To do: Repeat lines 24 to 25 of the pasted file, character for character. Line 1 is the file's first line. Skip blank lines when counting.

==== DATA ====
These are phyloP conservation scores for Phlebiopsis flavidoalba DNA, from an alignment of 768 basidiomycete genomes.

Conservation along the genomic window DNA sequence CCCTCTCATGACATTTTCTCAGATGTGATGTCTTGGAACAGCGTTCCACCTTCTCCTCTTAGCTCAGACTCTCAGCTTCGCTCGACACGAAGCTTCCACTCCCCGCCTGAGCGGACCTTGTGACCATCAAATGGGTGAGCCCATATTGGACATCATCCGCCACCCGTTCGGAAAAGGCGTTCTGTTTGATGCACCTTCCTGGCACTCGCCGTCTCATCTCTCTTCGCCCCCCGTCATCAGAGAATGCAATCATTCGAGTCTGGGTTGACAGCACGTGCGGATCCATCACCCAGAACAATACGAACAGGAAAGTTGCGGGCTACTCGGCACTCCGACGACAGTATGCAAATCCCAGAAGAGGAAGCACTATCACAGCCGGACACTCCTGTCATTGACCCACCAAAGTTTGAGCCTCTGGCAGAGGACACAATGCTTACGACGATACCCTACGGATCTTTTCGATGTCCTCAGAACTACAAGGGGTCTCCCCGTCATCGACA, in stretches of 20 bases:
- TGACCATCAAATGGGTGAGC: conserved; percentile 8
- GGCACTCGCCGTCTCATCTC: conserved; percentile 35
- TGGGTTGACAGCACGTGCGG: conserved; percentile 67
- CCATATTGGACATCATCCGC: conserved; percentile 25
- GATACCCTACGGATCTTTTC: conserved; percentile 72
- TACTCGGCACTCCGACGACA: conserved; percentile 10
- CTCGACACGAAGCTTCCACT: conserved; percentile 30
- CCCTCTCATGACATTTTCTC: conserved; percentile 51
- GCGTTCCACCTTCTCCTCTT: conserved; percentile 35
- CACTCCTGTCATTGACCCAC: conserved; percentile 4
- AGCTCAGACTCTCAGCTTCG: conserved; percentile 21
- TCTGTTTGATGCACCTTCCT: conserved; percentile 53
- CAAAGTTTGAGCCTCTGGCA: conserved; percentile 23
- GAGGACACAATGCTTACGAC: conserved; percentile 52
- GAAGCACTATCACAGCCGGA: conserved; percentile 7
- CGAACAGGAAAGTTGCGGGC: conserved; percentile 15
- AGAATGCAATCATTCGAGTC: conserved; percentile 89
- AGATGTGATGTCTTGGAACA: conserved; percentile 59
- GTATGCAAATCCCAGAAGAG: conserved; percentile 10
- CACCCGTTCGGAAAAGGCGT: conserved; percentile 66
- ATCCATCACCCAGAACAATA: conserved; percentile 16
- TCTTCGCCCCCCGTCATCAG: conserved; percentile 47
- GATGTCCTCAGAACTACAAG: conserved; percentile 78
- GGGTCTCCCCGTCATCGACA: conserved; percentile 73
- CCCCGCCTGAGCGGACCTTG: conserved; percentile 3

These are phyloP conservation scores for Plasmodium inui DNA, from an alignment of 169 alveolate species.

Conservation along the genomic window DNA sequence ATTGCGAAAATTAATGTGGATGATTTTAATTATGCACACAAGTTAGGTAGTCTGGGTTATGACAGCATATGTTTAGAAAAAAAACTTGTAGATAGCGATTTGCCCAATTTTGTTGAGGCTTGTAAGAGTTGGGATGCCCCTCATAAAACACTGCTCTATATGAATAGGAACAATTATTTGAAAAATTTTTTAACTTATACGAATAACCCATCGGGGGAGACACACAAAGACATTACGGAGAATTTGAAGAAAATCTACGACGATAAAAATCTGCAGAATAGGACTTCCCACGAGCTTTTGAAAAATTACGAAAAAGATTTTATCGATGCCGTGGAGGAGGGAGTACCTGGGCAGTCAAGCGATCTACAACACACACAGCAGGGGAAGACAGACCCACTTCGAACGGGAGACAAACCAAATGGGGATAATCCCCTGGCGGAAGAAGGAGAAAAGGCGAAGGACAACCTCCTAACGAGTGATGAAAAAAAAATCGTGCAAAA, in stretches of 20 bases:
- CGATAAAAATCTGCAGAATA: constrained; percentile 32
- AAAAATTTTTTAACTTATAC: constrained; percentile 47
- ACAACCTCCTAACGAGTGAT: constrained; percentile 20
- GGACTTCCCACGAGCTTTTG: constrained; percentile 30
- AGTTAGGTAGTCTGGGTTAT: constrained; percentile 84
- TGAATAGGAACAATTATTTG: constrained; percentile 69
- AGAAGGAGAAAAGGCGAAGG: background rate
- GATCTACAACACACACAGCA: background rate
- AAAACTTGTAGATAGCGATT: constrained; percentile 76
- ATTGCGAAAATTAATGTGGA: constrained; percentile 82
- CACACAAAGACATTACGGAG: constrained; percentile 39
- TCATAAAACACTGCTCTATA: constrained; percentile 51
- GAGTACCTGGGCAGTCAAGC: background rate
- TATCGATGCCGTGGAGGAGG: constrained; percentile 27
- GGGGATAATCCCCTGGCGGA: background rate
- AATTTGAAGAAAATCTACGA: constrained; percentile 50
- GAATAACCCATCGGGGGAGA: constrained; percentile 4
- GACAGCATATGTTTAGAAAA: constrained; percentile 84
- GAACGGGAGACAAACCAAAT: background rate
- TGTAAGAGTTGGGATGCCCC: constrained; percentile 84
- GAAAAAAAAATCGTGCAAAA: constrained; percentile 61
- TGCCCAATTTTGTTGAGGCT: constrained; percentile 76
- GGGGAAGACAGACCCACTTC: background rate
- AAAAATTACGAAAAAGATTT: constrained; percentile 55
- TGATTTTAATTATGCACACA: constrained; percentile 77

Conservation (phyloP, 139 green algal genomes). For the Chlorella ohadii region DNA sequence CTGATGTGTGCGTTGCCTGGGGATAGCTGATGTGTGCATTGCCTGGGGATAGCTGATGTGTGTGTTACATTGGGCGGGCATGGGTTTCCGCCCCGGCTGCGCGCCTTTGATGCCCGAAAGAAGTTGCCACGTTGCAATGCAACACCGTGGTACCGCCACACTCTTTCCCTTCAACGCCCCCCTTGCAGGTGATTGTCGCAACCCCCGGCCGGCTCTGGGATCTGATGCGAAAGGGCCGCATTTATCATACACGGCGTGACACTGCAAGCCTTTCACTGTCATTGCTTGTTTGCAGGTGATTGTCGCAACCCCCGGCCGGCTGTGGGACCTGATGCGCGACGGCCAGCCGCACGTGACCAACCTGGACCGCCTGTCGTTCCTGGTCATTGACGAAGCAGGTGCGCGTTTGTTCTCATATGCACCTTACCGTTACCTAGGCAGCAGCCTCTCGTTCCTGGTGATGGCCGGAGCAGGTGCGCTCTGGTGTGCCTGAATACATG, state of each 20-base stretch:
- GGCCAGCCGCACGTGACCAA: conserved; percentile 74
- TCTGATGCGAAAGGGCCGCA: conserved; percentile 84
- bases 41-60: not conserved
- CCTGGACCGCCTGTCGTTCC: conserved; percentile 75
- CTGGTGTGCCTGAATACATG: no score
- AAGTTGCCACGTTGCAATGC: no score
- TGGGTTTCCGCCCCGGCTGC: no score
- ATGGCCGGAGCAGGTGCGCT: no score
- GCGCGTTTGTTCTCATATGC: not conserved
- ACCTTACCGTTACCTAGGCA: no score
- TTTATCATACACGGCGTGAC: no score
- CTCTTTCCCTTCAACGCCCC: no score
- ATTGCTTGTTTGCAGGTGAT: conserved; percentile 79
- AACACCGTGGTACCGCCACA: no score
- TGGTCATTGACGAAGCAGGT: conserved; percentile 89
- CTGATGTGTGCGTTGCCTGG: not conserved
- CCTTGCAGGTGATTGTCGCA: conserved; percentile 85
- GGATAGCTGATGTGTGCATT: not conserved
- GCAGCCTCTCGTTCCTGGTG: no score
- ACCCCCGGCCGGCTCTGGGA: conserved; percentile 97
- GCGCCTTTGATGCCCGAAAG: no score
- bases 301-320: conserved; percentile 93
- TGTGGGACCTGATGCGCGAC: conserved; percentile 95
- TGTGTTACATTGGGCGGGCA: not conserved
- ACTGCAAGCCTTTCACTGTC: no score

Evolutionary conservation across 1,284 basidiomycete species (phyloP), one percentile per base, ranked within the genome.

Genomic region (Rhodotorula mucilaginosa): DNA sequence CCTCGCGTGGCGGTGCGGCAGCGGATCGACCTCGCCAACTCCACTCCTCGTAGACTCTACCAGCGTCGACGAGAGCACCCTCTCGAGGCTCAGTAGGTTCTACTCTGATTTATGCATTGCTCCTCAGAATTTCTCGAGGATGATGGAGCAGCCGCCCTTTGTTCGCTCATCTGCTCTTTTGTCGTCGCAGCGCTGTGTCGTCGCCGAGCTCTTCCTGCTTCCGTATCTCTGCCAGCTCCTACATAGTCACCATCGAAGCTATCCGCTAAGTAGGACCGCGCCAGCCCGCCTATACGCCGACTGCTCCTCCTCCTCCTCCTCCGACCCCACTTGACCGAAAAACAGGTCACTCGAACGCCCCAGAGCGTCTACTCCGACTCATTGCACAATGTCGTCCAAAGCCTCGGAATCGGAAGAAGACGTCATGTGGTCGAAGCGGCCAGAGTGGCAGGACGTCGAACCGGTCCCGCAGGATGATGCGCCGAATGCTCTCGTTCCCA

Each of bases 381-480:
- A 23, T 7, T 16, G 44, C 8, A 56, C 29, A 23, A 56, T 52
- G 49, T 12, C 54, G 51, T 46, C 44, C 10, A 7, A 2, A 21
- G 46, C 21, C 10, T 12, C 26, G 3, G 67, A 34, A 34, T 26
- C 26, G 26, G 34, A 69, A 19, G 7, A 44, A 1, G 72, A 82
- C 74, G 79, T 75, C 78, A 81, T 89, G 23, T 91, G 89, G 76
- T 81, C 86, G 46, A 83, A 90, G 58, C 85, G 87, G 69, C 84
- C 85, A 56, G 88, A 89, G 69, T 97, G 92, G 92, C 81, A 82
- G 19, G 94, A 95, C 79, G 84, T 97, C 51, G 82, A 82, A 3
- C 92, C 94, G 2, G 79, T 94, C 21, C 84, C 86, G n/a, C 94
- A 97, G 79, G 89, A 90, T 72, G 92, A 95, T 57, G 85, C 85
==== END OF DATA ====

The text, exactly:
- TCTTCGCCCCCCGTCATCAG: conserved; percentile 47
- GATGTCCTCAGAACTACAAG: conserved; percentile 78